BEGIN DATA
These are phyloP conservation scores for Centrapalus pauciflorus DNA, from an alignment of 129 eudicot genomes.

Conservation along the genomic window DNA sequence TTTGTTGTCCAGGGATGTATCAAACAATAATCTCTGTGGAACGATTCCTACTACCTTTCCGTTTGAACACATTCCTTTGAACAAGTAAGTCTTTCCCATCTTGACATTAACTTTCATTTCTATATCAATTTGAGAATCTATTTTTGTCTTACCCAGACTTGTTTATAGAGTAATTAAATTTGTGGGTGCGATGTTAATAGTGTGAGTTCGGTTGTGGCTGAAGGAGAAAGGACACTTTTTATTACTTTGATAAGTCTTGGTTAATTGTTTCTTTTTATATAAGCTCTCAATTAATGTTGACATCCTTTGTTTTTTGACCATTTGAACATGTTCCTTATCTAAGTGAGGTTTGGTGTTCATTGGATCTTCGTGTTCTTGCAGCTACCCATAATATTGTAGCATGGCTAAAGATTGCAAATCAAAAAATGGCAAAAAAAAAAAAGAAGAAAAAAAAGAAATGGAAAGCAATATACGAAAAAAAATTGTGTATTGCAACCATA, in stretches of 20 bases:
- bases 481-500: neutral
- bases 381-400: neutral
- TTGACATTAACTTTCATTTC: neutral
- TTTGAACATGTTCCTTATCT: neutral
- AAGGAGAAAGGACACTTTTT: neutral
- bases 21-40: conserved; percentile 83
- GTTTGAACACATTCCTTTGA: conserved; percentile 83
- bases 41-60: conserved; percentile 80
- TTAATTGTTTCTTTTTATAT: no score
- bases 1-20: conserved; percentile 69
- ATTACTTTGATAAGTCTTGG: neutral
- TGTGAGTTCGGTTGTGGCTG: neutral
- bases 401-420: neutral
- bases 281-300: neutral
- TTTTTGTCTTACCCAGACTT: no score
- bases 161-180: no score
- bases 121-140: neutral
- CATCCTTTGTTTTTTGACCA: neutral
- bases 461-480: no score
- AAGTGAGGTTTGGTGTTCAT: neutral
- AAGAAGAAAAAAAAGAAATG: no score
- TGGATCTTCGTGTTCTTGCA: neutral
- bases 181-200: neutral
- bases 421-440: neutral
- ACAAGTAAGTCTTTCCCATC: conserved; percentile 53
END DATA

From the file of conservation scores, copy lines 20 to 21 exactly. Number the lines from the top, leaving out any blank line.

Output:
- CATCCTTTGTTTTTTGACCA: neutral
- bases 461-480: no score